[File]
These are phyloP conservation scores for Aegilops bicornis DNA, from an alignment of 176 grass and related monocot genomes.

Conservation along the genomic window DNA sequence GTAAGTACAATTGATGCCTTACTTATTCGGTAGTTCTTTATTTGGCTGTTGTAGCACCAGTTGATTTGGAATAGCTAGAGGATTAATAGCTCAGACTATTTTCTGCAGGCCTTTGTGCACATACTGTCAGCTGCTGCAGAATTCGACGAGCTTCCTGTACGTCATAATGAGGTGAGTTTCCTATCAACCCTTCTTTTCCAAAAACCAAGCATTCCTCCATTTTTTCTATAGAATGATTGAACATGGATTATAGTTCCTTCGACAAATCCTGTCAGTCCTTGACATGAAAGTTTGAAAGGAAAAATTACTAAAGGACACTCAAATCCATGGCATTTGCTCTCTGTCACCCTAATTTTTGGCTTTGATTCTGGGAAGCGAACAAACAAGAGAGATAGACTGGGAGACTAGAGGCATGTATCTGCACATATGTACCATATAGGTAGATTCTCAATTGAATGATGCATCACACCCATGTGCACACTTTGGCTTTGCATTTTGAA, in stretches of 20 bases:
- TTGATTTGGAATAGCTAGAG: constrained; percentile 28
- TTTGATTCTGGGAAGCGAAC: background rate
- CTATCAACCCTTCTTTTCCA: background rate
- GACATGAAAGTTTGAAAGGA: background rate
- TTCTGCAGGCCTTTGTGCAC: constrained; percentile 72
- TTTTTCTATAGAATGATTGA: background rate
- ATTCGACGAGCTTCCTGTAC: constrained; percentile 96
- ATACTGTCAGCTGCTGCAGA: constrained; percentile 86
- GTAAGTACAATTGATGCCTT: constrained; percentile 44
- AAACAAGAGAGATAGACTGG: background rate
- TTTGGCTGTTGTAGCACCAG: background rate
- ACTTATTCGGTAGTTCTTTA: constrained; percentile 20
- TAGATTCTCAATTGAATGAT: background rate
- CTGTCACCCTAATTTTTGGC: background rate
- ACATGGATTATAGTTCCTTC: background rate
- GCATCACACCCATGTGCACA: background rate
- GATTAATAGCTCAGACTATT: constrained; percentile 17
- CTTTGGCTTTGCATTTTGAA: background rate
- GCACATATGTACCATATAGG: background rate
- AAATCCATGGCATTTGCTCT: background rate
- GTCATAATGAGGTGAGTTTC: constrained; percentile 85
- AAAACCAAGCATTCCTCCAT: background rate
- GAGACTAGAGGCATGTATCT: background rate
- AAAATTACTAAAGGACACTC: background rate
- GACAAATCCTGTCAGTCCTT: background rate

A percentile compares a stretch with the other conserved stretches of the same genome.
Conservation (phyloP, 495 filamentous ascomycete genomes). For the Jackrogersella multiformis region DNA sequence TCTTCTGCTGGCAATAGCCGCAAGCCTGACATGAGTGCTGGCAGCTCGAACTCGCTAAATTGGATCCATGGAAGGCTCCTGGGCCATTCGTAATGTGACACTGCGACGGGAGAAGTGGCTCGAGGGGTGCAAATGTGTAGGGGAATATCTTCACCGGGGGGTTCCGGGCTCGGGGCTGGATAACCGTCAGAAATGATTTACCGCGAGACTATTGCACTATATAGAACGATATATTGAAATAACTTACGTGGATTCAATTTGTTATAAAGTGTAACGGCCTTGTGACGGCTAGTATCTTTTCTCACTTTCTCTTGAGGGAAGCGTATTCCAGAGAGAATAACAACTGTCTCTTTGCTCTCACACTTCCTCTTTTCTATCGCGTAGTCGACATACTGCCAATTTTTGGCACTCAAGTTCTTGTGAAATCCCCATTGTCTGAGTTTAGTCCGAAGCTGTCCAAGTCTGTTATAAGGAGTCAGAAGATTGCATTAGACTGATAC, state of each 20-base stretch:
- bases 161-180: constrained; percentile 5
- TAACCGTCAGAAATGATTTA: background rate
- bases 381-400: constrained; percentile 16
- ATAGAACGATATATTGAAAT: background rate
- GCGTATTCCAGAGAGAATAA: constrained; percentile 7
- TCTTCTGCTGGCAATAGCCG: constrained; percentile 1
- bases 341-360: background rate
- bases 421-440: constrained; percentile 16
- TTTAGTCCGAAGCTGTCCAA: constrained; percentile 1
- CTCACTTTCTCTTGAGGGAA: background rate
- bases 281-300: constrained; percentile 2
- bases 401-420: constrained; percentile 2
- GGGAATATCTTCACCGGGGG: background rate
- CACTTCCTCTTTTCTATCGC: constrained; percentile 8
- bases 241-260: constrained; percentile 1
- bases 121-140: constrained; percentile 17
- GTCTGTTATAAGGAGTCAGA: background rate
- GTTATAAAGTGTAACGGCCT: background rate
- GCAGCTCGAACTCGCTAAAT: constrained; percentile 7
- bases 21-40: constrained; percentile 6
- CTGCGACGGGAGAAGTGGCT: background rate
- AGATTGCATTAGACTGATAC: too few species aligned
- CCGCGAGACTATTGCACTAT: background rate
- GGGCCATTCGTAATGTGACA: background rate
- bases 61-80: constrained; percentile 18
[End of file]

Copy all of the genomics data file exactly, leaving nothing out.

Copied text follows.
These are phyloP conservation scores for Aegilops bicornis DNA, from an alignment of 176 grass and related monocot genomes.

Conservation along the genomic window DNA sequence GTAAGTACAATTGATGCCTTACTTATTCGGTAGTTCTTTATTTGGCTGTTGTAGCACCAGTTGATTTGGAATAGCTAGAGGATTAATAGCTCAGACTATTTTCTGCAGGCCTTTGTGCACATACTGTCAGCTGCTGCAGAATTCGACGAGCTTCCTGTACGTCATAATGAGGTGAGTTTCCTATCAACCCTTCTTTTCCAAAAACCAAGCATTCCTCCATTTTTTCTATAGAATGATTGAACATGGATTATAGTTCCTTCGACAAATCCTGTCAGTCCTTGACATGAAAGTTTGAAAGGAAAAATTACTAAAGGACACTCAAATCCATGGCATTTGCTCTCTGTCACCCTAATTTTTGGCTTTGATTCTGGGAAGCGAACAAACAAGAGAGATAGACTGGGAGACTAGAGGCATGTATCTGCACATATGTACCATATAGGTAGATTCTCAATTGAATGATGCATCACACCCATGTGCACACTTTGGCTTTGCATTTTGAA, in stretches of 20 bases:
- TTGATTTGGAATAGCTAGAG: constrained; percentile 28
- TTTGATTCTGGGAAGCGAAC: background rate
- CTATCAACCCTTCTTTTCCA: background rate
- GACATGAAAGTTTGAAAGGA: background rate
- TTCTGCAGGCCTTTGTGCAC: constrained; percentile 72
- TTTTTCTATAGAATGATTGA: background rate
- ATTCGACGAGCTTCCTGTAC: constrained; percentile 96
- ATACTGTCAGCTGCTGCAGA: constrained; percentile 86
- GTAAGTACAATTGATGCCTT: constrained; percentile 44
- AAACAAGAGAGATAGACTGG: background rate
- TTTGGCTGTTGTAGCACCAG: background rate
- ACTTATTCGGTAGTTCTTTA: constrained; percentile 20
- TAGATTCTCAATTGAATGAT: background rate
- CTGTCACCCTAATTTTTGGC: background rate
- ACATGGATTATAGTTCCTTC: background rate
- GCATCACACCCATGTGCACA: background rate
- GATTAATAGCTCAGACTATT: constrained; percentile 17
- CTTTGGCTTTGCATTTTGAA: background rate
- GCACATATGTACCATATAGG: background rate
- AAATCCATGGCATTTGCTCT: background rate
- GTCATAATGAGGTGAGTTTC: constrained; percentile 85
- AAAACCAAGCATTCCTCCAT: background rate
- GAGACTAGAGGCATGTATCT: background rate
- AAAATTACTAAAGGACACTC: background rate
- GACAAATCCTGTCAGTCCTT: background rate

A percentile compares a stretch with the other conserved stretches of the same genome.
Conservation (phyloP, 495 filamentous ascomycete genomes). For the Jackrogersella multiformis region DNA sequence TCTTCTGCTGGCAATAGCCGCAAGCCTGACATGAGTGCTGGCAGCTCGAACTCGCTAAATTGGATCCATGGAAGGCTCCTGGGCCATTCGTAATGTGACACTGCGACGGGAGAAGTGGCTCGAGGGGTGCAAATGTGTAGGGGAATATCTTCACCGGGGGGTTCCGGGCTCGGGGCTGGATAACCGTCAGAAATGATTTACCGCGAGACTATTGCACTATATAGAACGATATATTGAAATAACTTACGTGGATTCAATTTGTTATAAAGTGTAACGGCCTTGTGACGGCTAGTATCTTTTCTCACTTTCTCTTGAGGGAAGCGTATTCCAGAGAGAATAACAACTGTCTCTTTGCTCTCACACTTCCTCTTTTCTATCGCGTAGTCGACATACTGCCAATTTTTGGCACTCAAGTTCTTGTGAAATCCCCATTGTCTGAGTTTAGTCCGAAGCTGTCCAAGTCTGTTATAAGGAGTCAGAAGATTGCATTAGACTGATAC, state of each 20-base stretch:
- bases 161-180: constrained; percentile 5
- TAACCGTCAGAAATGATTTA: background rate
- bases 381-400: constrained; percentile 16
- ATAGAACGATATATTGAAAT: background rate
- GCGTATTCCAGAGAGAATAA: constrained; percentile 7
- TCTTCTGCTGGCAATAGCCG: constrained; percentile 1
- bases 341-360: background rate
- bases 421-440: constrained; percentile 16
- TTTAGTCCGAAGCTGTCCAA: constrained; percentile 1
- CTCACTTTCTCTTGAGGGAA: background rate
- bases 281-300: constrained; percentile 2
- bases 401-420: constrained; percentile 2
- GGGAATATCTTCACCGGGGG: background rate
- CACTTCCTCTTTTCTATCGC: constrained; percentile 8
- bases 241-260: constrained; percentile 1
- bases 121-140: constrained; percentile 17
- GTCTGTTATAAGGAGTCAGA: background rate
- GTTATAAAGTGTAACGGCCT: background rate
- GCAGCTCGAACTCGCTAAAT: constrained; percentile 7
- bases 21-40: constrained; percentile 6
- CTGCGACGGGAGAAGTGGCT: background rate
- AGATTGCATTAGACTGATAC: too few species aligned
- CCGCGAGACTATTGCACTAT: background rate
- GGGCCATTCGTAATGTGACA: background rate
- bases 61-80: constrained; percentile 18